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Ochoco employee supports El Yunque reconstruction following hurricane devastation

OREGON – Heidi Scott returned to Central Oregon in June after spending five months in Puerto Rico helping the El Yunque National Forest rebuild infrastructure following the devastation of Hurricane Marie. Scott, who is the Lands & Recreation Special Use administrator for Ochoco National Forest, served as the El Yunque’s first recreation planner, helping to develop a forest recreation and interpretation plan and strengthening connections to surrounding communities.

Hurricane Maria, which formed in September last year, is regarded as the worst natural disaster on record to affect Puerto Rico. The Category 4 hurricane toppled trees, bridges and structures across the National Forest, and left several million Puerto Ricans without power, water or cell service.

When she first arrived on the island in January, there were around 500 contractors and an incident management team working to clear debris from roads and trails just to allow workers back into the National Forest. Most workers were housed in a hotel on the beach with a generator for electricity and no running water. The local power grid did not come back up until May.

During her detail, Scott helped to reestablish recreation infrastructure, lay plans for new recreation opportunities and assisted the Forest in finalizing a new Forest Plan. One example of the kind of work she did is a project that helped to reestablish visitor services. The hurricane rendered the existing visitor’s center, El Portal Rainforest Center, uninhabitable and under construction for the next couple years. Scott helped the Forest revitalize an old ranger station into a new visitor’s center and install a series of kiosks, called “portalitos,” in surrounding communities to bring the visitor’s center out to them.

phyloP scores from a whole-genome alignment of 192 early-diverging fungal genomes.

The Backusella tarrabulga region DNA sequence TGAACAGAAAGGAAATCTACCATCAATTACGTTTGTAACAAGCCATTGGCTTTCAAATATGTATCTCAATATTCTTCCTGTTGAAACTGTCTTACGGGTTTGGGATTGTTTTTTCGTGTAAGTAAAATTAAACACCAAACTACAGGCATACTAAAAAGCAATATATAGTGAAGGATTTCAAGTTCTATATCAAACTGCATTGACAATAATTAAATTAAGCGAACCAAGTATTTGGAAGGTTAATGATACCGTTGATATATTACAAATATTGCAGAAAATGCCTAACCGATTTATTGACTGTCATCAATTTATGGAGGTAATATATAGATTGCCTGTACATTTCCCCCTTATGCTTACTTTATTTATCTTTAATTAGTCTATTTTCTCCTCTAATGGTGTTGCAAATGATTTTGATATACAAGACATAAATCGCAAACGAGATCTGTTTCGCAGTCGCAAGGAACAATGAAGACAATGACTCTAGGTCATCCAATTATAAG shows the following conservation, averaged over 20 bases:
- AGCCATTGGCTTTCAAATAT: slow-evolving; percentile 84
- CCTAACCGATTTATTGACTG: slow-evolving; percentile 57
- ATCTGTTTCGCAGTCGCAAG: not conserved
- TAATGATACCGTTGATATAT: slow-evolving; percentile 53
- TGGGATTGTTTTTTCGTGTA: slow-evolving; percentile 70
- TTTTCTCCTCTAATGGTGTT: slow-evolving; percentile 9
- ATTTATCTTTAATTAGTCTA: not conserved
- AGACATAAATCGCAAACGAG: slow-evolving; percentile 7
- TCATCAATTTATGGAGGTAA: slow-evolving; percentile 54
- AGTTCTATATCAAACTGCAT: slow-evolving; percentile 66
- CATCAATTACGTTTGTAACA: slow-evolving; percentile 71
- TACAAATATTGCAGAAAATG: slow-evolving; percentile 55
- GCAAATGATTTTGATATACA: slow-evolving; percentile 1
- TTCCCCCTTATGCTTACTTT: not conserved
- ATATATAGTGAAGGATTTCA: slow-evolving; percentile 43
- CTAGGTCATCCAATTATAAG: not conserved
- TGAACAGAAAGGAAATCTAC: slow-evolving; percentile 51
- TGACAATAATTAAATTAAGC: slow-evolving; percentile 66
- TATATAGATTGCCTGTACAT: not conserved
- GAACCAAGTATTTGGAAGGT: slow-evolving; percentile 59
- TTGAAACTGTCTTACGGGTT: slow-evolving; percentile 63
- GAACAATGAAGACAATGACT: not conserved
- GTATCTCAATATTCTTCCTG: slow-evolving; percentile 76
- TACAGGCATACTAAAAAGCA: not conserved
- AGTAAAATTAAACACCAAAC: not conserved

“One of the best parts of the detail was experiencing a National Forest so different from the other forests in North America,” Scott said. Keeping an eye out for the West Indian Mongoose in the field was a standard precaution (because they can carry rabies) and it was not uncommon to encounter the Puerto Rican Boa in the forest. She also enjoyed experiencing life in a territory of the United States and observing the different government agencies and how they operate. She plans to return for a visit sometime in the next 10 years to see the results of all the hard work accomplished this spring.

Heidi Scott, Lands & Recreation Special Use administrator for Ochoco National Forest, hikes the water intake system analyzing the user created trail systems constructed for the building of the water intake, in preparation to design a restoration plan to keep the public out of the area once the construction is complete. The Catalina Office, El Yunque National Forest.Forest Service photo.

A boardwalk in El Yunque National Forest being rebuilt after the passing of Hurricane Maria. This structure is shown supporting water pipes that compose some of El Yunque’s 250 feet of the forest’s potable water system and were damaged during by the hurricane. Forest Service photo.

Heidi Scott, along with other temporary employees hired for recovery efforts, helping assess the zipline that was used to transported bags of concrete and other construction supplies onto a cargo sled that was sent down the sides of the rainforest to the water intake and boardwalk. In the background you can see the Rio Mameyes, in important river in the island. Forest Service photo.

View West of the rebuilt boardwalk to lay the new pipe for the water supply at The Catalina Office, El Yunque National Forest Headquarters office and restore water systems that provides local communities with running water and flushing toilets. Forest Service photo by Heidi Scott.